What recourse do I have if I think my baby has cerebral palsy?

On Behalf of | Apr 10, 2016 | Birth Injuries

Cerebral palsy. While the term itself is a bit general and covers a broad array of malfunctions by the brain and body, the cause is often related to birthing complications. The issues that may arise might also not be immediately apparent. Things such as weakened muscle tone, uncontrolled movements, slow development in specific areas and vision and hearing problems may not readily present themselves for a period of time.

The causes of the problems, while largely occurring during the birthing process may also be the result of certain factors that take place before or relatively soon after birth. If you suspect your child may be suffering from cerebral palsy, or you have had your child’s pediatrician diagnose such an ailment, you may desire to pinpoint causation. Depending on your findings, you may wish to seek damages.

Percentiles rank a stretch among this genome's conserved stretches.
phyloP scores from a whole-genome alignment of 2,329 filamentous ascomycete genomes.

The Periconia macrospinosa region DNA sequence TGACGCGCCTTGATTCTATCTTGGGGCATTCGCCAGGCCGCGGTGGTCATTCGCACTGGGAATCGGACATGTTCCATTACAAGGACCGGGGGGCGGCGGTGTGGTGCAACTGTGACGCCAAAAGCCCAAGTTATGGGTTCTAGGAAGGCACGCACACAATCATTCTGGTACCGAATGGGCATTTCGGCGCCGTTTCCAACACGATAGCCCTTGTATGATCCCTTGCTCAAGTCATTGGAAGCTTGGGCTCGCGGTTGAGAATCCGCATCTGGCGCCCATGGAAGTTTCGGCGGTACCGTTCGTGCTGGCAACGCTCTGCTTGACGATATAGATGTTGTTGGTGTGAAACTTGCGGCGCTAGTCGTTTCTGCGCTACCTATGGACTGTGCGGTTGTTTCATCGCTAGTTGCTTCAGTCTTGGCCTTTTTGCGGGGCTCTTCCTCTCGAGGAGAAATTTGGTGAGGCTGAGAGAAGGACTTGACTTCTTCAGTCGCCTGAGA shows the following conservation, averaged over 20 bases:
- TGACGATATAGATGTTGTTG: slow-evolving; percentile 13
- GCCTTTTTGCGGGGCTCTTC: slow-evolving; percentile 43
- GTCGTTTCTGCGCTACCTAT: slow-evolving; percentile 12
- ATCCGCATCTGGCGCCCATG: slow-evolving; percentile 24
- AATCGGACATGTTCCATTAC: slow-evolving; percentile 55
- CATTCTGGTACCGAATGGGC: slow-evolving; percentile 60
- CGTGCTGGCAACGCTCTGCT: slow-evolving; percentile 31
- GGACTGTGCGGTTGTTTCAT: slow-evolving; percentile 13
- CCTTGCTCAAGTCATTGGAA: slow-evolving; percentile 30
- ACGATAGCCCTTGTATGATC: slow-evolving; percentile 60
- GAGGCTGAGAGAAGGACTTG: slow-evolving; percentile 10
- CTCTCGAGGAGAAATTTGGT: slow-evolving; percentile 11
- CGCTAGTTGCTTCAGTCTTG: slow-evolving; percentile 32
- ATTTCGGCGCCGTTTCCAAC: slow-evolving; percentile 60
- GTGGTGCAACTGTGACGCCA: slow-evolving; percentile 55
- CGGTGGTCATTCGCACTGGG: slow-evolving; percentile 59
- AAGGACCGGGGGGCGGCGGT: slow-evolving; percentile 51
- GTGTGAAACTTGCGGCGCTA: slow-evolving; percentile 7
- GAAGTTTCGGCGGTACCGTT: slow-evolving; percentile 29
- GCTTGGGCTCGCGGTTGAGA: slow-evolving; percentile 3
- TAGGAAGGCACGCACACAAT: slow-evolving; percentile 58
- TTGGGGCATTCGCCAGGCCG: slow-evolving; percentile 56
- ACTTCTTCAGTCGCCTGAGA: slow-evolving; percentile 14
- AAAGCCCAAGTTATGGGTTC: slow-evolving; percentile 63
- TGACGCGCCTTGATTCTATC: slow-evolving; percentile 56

Often, cerebral palsy is caused by head trauma after birth, which resulted in the baby’s brain bleeding for a prolonged period. Another cause is oxygen deprivation resulting from the attending physician failing to provide adequate oxygen promptly to a baby in need. It is also possible for a doctor to prescribe a medication to the mother during the pregnancy that proves harmful to the baby.

Whether or not to pursue remuneration for the terrible hardships you and your child will face due to a doctor’s error may best be decided with the help of a medical malpractice attorney in South Carolina. He or she can listen to the specifics of your situation, let you know whether you may have a good case and point you in the direction of how best to move forward. It isn’t right that your child must pay for the error of a physician on whom you put your trust, but you should not have to continue to pay either.


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